Now Reading
Homeward Bound

Homeward Bound

Sarah Sole

Rescued Aussies find their families

When you and your partner both work at Columbus Humane, it can be difficult to avoid bringing home a rescue dog. 

Sean Dundar, a Humane Agent, had been clear with his wife, Rachael Reichley—they weren’t going to be adopting one of the Australian Shepherds he helped rescue from an overcrowding situation in Reynoldsburg. 

“(I said to her) under no circumstances is one of these dogs entering our house,” he explained. 

A few days later, the couple had a new dog.

“She hopped right into my lap,” Dundar said of “Panda,” a female Aussie around three years old, whom he’d shared an instant connection with. “That was just kind of it.”

BROUGHT TO YOU BY

Panda was one of over 40 Australian Shepherds rescued Dec. 6 by Franklin County Dog Wardens, Reynoldsburg Police Department, and Columbus Humane from a home with overcrowded, unhealthy living conditions. 

The Franklin County Dog Shelter took 16 of the dogs, while Columbus Humane took the remaining 29.

The dogs initially needed to be quarantined after one of them exhibited respiratory infection symptoms likely related to the Canine Distemper Virus. Once quarantine ended, Panda and the other dogs at Columbus Humane and the Franklin County Dog Shelter have all found loving homes—all except for one that’s in foster care because she gave birth to three puppies. 

Mom and the three puppies will be available for adoption via Franklin County Dog Shelter in the coming weeks. 

Dundar was one of the agents on-site to rescue the shepherds after Columbus Humane received a call the morning of Dec. 6 from another agency already on scene. 

Dundar was familiar with the address. Columbus Humane had visited the home before when it was teetering on the edge of being overwhelmed with the dogs. This time, they learned that the dog owner had died, leaving the wife as the sole person responsible for over 40 dogs. She had placed all the dogs in carriers and, while some looked well-fed, others looked a little malnourished. 

“You could tell that essentially they were just getting group fed,” Dundar said. 

The dogs ranged from roughly about 10 months to six years in age. Panda, who was around three years old, earned her name after staff saw her playing with a squeaky toy of the same name. It was then that Dundar’s wife was instantly won over. Especially after Panda sat in her lap, and put her head under her chin.

“It was adorable,” Reichley said. 

The couple decided to adopt her at the beginning of December, but the dogs’ quarantine meant they couldn’t officially take her home until Jan. 1.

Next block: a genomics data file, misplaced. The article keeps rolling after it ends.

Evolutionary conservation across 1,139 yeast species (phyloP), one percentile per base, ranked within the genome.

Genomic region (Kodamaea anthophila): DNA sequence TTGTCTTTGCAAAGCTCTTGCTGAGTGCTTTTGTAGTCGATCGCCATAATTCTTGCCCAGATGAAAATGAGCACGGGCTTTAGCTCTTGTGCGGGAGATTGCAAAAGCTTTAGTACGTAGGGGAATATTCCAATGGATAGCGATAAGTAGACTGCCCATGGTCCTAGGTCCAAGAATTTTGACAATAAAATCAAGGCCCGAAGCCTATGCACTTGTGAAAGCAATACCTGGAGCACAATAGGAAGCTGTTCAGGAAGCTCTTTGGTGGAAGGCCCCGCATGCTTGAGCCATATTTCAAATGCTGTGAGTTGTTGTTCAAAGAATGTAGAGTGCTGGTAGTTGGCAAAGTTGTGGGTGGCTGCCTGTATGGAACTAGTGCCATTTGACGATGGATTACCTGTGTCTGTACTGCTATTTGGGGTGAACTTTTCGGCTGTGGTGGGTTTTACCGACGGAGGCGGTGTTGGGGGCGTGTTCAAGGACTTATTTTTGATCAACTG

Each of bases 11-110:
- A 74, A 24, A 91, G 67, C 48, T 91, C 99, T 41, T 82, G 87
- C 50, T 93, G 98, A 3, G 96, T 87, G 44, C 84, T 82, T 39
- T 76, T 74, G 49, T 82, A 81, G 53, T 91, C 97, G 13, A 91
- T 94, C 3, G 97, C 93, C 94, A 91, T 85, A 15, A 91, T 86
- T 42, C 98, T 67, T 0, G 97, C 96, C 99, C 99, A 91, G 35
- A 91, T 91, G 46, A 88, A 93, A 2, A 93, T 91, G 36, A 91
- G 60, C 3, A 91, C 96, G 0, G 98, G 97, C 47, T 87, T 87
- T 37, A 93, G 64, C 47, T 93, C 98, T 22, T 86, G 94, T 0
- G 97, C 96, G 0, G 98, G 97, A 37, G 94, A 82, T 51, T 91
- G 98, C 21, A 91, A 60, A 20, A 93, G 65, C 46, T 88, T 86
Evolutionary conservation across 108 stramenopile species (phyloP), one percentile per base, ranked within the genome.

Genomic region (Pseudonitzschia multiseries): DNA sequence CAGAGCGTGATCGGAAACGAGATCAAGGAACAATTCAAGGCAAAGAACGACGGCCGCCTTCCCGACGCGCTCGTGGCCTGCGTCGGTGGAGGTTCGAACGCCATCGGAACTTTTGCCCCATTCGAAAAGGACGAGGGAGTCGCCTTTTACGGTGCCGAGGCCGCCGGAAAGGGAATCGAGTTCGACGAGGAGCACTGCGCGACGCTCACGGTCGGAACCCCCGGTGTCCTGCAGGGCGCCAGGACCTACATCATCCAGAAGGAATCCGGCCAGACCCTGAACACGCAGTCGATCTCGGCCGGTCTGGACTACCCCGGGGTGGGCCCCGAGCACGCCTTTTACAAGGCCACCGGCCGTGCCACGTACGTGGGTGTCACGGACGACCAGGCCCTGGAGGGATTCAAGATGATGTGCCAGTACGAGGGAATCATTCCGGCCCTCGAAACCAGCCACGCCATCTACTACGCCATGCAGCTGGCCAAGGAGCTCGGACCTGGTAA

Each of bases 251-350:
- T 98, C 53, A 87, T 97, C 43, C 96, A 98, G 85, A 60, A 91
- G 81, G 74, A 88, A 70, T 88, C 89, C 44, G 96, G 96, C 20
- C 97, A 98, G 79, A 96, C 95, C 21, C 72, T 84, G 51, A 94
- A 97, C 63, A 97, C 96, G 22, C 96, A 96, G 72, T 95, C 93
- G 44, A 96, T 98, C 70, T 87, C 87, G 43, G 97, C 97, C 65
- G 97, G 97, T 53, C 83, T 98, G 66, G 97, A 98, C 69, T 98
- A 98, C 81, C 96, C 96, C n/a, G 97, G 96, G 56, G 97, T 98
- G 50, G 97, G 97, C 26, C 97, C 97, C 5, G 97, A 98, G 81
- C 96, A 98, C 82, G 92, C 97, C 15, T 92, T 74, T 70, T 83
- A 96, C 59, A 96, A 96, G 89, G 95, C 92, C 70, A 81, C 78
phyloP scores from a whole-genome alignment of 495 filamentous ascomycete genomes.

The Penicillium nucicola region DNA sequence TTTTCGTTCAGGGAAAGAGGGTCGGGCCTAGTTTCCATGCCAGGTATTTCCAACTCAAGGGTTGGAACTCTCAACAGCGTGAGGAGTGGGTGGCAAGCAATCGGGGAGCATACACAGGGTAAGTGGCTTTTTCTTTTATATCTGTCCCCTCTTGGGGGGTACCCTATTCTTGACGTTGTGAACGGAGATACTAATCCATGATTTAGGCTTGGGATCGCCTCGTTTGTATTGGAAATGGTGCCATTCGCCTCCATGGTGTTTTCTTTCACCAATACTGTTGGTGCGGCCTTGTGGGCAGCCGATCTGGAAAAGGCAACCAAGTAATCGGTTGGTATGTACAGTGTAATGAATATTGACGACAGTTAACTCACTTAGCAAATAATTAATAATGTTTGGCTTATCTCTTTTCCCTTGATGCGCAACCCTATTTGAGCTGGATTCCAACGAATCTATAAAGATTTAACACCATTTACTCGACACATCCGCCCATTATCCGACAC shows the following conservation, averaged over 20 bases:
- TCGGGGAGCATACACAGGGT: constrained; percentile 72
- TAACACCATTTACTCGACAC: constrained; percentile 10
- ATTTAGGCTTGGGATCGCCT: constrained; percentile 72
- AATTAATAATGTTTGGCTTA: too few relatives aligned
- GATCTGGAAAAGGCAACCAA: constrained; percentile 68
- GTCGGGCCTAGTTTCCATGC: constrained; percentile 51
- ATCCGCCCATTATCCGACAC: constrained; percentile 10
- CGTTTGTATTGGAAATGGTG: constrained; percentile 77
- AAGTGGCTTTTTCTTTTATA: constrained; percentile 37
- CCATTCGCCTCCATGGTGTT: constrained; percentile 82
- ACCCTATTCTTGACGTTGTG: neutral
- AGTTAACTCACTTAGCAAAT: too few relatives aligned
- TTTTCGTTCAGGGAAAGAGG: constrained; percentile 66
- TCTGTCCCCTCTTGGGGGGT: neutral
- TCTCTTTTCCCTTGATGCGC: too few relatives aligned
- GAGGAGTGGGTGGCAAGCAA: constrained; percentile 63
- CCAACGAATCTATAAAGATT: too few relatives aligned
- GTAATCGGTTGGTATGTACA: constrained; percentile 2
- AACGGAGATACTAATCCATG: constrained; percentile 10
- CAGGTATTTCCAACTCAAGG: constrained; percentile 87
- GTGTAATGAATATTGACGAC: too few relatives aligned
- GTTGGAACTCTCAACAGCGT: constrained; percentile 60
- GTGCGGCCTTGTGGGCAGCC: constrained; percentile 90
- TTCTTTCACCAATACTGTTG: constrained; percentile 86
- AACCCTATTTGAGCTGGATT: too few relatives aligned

Since then, Panda has been very attached to him and his wife, Dundar said. She’s much more social than they anticipated, running up and greeting all visitors to the home. Panda also knows how to sit, spin, stay, and is becoming familiar with her other roommates, Fifi, a female senior pit bull mix, and Mous, a male four-year-old beagle mix. 

Panda is obsessed in particular with Fifi, Dundar said. They spend a lot of time together, and Mous isn’t permitted to join in on the girl time. 

“They’re doing really well,” Dundar said. 

While Panda is acclimating to her new doggie siblings, Rue, another recently adopted Aussie, is bringing new life to a family that was grieving the loss of their previous shepherd. 

Fifteen years ago, Jennifer and her family adopted Foster, or “Fozzy Bear” from the Franklin County Dog Shelter. 

The Aussie mix, Jennifer said, “was just an amazing dog,” and great with her kids, now 12, 10, 8, and 5. 

But recently, Foster had needed a lot of palliative care, and had gone deaf and blind. The family lost him in October. Soon after that, her kids started asking about getting another dog, Jennifer said. 

“I was not ready at all,” she said. 

Just before Christmas, she reconsidered, and began keeping an eye on shelter websites in Delaware and Franklin counties. 

That month, she saw the story about the large group of Aussies that had been rescued. Still missing Foster, the story moved her. 

“It felt like something kind of came alive in my heart,” she said. “There could be room for new love.” 

Toward the end of December, Jennifer was able to get an appointment with Columbus Humane. When Rue, a female Aussie just over a year old, came into the room to meet Jennifer and her kids, the children’s faces lit up, Jennifer said. 

Friendly, curious, and a bit cautious, Rue walked up to each one of the kids. 

“It was almost like she chose us,” Jennifer said. 

Jennifer talked it over with her husband, and they decided to make Rue part of the family. 

Now in her new home, Rue is very affectionate, and plays with all four kids, Jennifer said. She fetches, and walks well on a leash. She’s not totally house trained yet, but she’s learning. Every morning, she wakes up the kids by climbing on them and kissing them. 

“She’s unbelievably good,” Jennifer said. 

Since November, the family has been quarantining out of concern for the greater public health during the pandemic, Jennifer said. She and her husband pulled their kids from activities, and put them in virtual schooling. Bringing in new life during this slow period has been amazing, she said. 

“I couldn’t have asked for a more perfect dog for our family,” she said. 

© 2020 614 Media Group. All Rights Reserved.

Scroll To Top
X